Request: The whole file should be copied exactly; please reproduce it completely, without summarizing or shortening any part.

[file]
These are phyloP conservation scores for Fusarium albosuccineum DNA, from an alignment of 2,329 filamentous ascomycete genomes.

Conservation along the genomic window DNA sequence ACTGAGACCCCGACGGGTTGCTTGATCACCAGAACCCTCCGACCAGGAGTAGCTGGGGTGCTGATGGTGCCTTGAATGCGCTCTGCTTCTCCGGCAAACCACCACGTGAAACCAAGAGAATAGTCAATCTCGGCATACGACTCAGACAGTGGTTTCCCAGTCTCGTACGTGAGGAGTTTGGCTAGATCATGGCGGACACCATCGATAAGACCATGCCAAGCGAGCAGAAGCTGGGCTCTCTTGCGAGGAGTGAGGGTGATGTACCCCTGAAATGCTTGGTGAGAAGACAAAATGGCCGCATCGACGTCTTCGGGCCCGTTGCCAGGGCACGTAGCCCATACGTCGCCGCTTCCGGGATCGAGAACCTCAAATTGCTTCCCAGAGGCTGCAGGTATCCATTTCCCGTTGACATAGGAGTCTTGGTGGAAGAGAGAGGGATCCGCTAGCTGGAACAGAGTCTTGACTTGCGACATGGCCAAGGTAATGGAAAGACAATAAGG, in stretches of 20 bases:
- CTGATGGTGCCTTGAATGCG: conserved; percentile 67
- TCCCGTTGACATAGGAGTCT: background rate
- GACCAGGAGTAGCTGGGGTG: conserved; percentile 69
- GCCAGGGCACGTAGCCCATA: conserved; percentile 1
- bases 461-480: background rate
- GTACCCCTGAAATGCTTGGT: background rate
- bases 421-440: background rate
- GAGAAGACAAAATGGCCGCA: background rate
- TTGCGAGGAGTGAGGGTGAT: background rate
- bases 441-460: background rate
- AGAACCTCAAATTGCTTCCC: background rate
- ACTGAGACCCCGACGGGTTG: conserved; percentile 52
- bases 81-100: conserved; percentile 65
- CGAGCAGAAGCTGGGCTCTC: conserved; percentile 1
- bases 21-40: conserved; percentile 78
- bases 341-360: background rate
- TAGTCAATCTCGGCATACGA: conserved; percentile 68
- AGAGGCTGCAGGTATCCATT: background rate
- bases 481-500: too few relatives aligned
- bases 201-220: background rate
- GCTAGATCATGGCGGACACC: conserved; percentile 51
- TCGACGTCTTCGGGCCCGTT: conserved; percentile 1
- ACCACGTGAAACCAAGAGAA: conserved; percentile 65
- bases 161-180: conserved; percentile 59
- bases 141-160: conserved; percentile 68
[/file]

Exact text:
These are phyloP conservation scores for Fusarium albosuccineum DNA, from an alignment of 2,329 filamentous ascomycete genomes.

Conservation along the genomic window DNA sequence ACTGAGACCCCGACGGGTTGCTTGATCACCAGAACCCTCCGACCAGGAGTAGCTGGGGTGCTGATGGTGCCTTGAATGCGCTCTGCTTCTCCGGCAAACCACCACGTGAAACCAAGAGAATAGTCAATCTCGGCATACGACTCAGACAGTGGTTTCCCAGTCTCGTACGTGAGGAGTTTGGCTAGATCATGGCGGACACCATCGATAAGACCATGCCAAGCGAGCAGAAGCTGGGCTCTCTTGCGAGGAGTGAGGGTGATGTACCCCTGAAATGCTTGGTGAGAAGACAAAATGGCCGCATCGACGTCTTCGGGCCCGTTGCCAGGGCACGTAGCCCATACGTCGCCGCTTCCGGGATCGAGAACCTCAAATTGCTTCCCAGAGGCTGCAGGTATCCATTTCCCGTTGACATAGGAGTCTTGGTGGAAGAGAGAGGGATCCGCTAGCTGGAACAGAGTCTTGACTTGCGACATGGCCAAGGTAATGGAAAGACAATAAGG, in stretches of 20 bases:
- CTGATGGTGCCTTGAATGCG: conserved; percentile 67
- TCCCGTTGACATAGGAGTCT: background rate
- GACCAGGAGTAGCTGGGGTG: conserved; percentile 69
- GCCAGGGCACGTAGCCCATA: conserved; percentile 1
- bases 461-480: background rate
- GTACCCCTGAAATGCTTGGT: background rate
- bases 421-440: background rate
- GAGAAGACAAAATGGCCGCA: background rate
- TTGCGAGGAGTGAGGGTGAT: background rate
- bases 441-460: background rate
- AGAACCTCAAATTGCTTCCC: background rate
- ACTGAGACCCCGACGGGTTG: conserved; percentile 52
- bases 81-100: conserved; percentile 65
- CGAGCAGAAGCTGGGCTCTC: conserved; percentile 1
- bases 21-40: conserved; percentile 78
- bases 341-360: background rate
- TAGTCAATCTCGGCATACGA: conserved; percentile 68
- AGAGGCTGCAGGTATCCATT: background rate
- bases 481-500: too few relatives aligned
- bases 201-220: background rate
- GCTAGATCATGGCGGACACC: conserved; percentile 51
- TCGACGTCTTCGGGCCCGTT: conserved; percentile 1
- ACCACGTGAAACCAAGAGAA: conserved; percentile 65
- bases 161-180: conserved; percentile 59
- bases 141-160: conserved; percentile 68